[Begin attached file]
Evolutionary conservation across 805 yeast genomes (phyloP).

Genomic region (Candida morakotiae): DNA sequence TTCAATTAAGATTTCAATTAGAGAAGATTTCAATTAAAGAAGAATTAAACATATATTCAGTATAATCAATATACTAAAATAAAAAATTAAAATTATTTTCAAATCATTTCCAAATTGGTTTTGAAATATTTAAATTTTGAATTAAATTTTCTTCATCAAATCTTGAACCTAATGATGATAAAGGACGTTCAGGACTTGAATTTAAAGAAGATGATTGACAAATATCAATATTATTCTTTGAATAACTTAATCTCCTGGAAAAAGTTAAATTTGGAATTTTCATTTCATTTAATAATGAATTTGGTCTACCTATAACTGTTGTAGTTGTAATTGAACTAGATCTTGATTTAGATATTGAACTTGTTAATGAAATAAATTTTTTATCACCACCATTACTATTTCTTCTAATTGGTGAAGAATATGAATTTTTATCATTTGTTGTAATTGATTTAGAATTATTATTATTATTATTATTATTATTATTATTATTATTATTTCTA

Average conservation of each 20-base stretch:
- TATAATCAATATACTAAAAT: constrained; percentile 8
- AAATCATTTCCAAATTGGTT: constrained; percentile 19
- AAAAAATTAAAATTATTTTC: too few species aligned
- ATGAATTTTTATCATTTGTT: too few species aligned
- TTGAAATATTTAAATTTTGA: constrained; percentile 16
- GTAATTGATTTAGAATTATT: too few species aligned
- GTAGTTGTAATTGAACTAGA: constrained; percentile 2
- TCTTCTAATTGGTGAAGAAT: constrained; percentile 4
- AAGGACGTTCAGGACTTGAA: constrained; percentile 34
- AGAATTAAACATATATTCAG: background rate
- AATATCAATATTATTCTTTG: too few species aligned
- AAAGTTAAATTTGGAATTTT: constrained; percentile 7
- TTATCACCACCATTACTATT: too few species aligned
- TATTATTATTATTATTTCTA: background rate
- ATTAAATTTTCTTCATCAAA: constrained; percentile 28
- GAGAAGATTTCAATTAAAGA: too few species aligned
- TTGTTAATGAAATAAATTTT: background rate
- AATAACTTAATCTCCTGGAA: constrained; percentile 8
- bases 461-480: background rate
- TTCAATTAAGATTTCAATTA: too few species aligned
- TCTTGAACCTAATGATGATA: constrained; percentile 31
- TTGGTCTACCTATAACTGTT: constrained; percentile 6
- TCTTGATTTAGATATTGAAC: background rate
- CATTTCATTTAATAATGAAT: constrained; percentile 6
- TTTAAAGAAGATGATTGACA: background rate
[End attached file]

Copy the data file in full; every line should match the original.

Evolutionary conservation across 805 yeast genomes (phyloP).

Genomic region (Candida morakotiae): DNA sequence TTCAATTAAGATTTCAATTAGAGAAGATTTCAATTAAAGAAGAATTAAACATATATTCAGTATAATCAATATACTAAAATAAAAAATTAAAATTATTTTCAAATCATTTCCAAATTGGTTTTGAAATATTTAAATTTTGAATTAAATTTTCTTCATCAAATCTTGAACCTAATGATGATAAAGGACGTTCAGGACTTGAATTTAAAGAAGATGATTGACAAATATCAATATTATTCTTTGAATAACTTAATCTCCTGGAAAAAGTTAAATTTGGAATTTTCATTTCATTTAATAATGAATTTGGTCTACCTATAACTGTTGTAGTTGTAATTGAACTAGATCTTGATTTAGATATTGAACTTGTTAATGAAATAAATTTTTTATCACCACCATTACTATTTCTTCTAATTGGTGAAGAATATGAATTTTTATCATTTGTTGTAATTGATTTAGAATTATTATTATTATTATTATTATTATTATTATTATTATTATTTCTA

Average conservation of each 20-base stretch:
- TATAATCAATATACTAAAAT: constrained; percentile 8
- AAATCATTTCCAAATTGGTT: constrained; percentile 19
- AAAAAATTAAAATTATTTTC: too few species aligned
- ATGAATTTTTATCATTTGTT: too few species aligned
- TTGAAATATTTAAATTTTGA: constrained; percentile 16
- GTAATTGATTTAGAATTATT: too few species aligned
- GTAGTTGTAATTGAACTAGA: constrained; percentile 2
- TCTTCTAATTGGTGAAGAAT: constrained; percentile 4
- AAGGACGTTCAGGACTTGAA: constrained; percentile 34
- AGAATTAAACATATATTCAG: background rate
- AATATCAATATTATTCTTTG: too few species aligned
- AAAGTTAAATTTGGAATTTT: constrained; percentile 7
- TTATCACCACCATTACTATT: too few species aligned
- TATTATTATTATTATTTCTA: background rate
- ATTAAATTTTCTTCATCAAA: constrained; percentile 28
- GAGAAGATTTCAATTAAAGA: too few species aligned
- TTGTTAATGAAATAAATTTT: background rate
- AATAACTTAATCTCCTGGAA: constrained; percentile 8
- bases 461-480: background rate
- TTCAATTAAGATTTCAATTA: too few species aligned
- TCTTGAACCTAATGATGATA: constrained; percentile 31
- TTGGTCTACCTATAACTGTT: constrained; percentile 6
- TCTTGATTTAGATATTGAAC: background rate
- CATTTCATTTAATAATGAAT: constrained; percentile 6
- TTTAAAGAAGATGATTGACA: background rate